3 Replies Latest reply on Jul 29, 2009 8:41 PM by Arbi Sookazian

    Declaration of seam components

    Neerou b Newbie

      Hello everyone!

      I would like to have some help to declare seam components withing a class.  I need to declare the class CalendarDataModelItemImpl as a class and as an array of the class.

      The class CalendarDataModelItemImpl:

      public class CalendarDataModelItemImpl implements CalendarDataModelItem, Serializable{ ..}

      It is accessed from another class in this way :

              private CalendarDataModelItem calendarDataModelItemImpl;

      I need to instantiate an array of the class CalendarDataModelItemImpl

      How should i declare the array of the CalendarDataModelItemImpl  in seam?

      Anyone has an idea about that?

        • 1. Re: Declaration of seam components
          Shervin Asgari Master

          I am not sure what you are talking about here, but it is nothing seam specific to create an array or list.

          I guess you can create an array like this, however I discourage you from using Arrays and using List instead.

            private CalendarDataModelItem[] calendarDataModelItemImpl;

          • 2. Re: Declaration of seam components
            Jaime Martin Apprentice

            I agree with Shervin, it´s better for you to use Java 5 collections.
            For instance, if ArrayList suits you:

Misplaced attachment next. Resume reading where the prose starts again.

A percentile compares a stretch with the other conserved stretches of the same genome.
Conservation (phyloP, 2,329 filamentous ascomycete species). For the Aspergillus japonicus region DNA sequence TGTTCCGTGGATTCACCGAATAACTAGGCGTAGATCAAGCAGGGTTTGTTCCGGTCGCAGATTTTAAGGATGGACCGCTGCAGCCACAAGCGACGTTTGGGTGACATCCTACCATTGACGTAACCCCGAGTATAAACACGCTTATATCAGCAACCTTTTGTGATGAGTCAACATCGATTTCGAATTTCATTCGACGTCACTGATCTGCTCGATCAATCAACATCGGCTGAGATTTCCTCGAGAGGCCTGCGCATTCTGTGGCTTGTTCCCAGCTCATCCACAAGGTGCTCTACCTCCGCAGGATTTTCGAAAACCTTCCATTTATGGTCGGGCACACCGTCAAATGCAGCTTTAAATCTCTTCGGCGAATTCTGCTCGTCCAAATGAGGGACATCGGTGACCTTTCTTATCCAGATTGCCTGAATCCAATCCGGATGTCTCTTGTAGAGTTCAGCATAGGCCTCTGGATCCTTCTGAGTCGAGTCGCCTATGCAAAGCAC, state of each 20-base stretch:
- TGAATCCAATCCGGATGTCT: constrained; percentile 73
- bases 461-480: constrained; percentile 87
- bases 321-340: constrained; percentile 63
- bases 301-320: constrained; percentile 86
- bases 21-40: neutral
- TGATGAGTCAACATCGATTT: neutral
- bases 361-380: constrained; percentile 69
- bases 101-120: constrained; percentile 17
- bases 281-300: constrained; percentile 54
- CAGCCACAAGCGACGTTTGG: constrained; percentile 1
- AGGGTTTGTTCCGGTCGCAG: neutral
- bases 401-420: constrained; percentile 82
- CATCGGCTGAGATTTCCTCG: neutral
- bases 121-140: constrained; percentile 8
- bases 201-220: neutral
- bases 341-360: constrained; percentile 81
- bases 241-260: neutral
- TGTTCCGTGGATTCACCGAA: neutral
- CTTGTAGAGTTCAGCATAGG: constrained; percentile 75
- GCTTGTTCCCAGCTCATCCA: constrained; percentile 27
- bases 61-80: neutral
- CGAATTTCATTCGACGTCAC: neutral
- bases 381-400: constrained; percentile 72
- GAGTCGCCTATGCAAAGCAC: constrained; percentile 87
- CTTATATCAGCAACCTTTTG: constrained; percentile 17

private ArrayList<CalendarDataModelItem> list = new ArrayList<CalendarDataModelItem>();

            • 3. Re: Declaration of seam components
              Arbi Sookazian Master

              The only time I use arrays in Seam apps is when I have to.


              List<Object[]> list = entityManager.createQuery("select c, o from Customer c, Order o where o.customer.customerId = c.customerId and o.orderId = :orderId")
              .setParameter("customerId", customerId)
              .setParameter("orderId", orderId)

              When there is more than one entity in the select clause, the JPA provider returns a Object[].

              Otherwise, try to use the following pattern:

              List<foo> list = new ArrayList<foo>();

              Same thing applies for Sets:

              Set<foo> set = new HashSet<foo>();

              interface on the left side, concrete implementation on the right side to support polymorphism (e.g. you can swap in a LinkedList for the ArrayList later if required).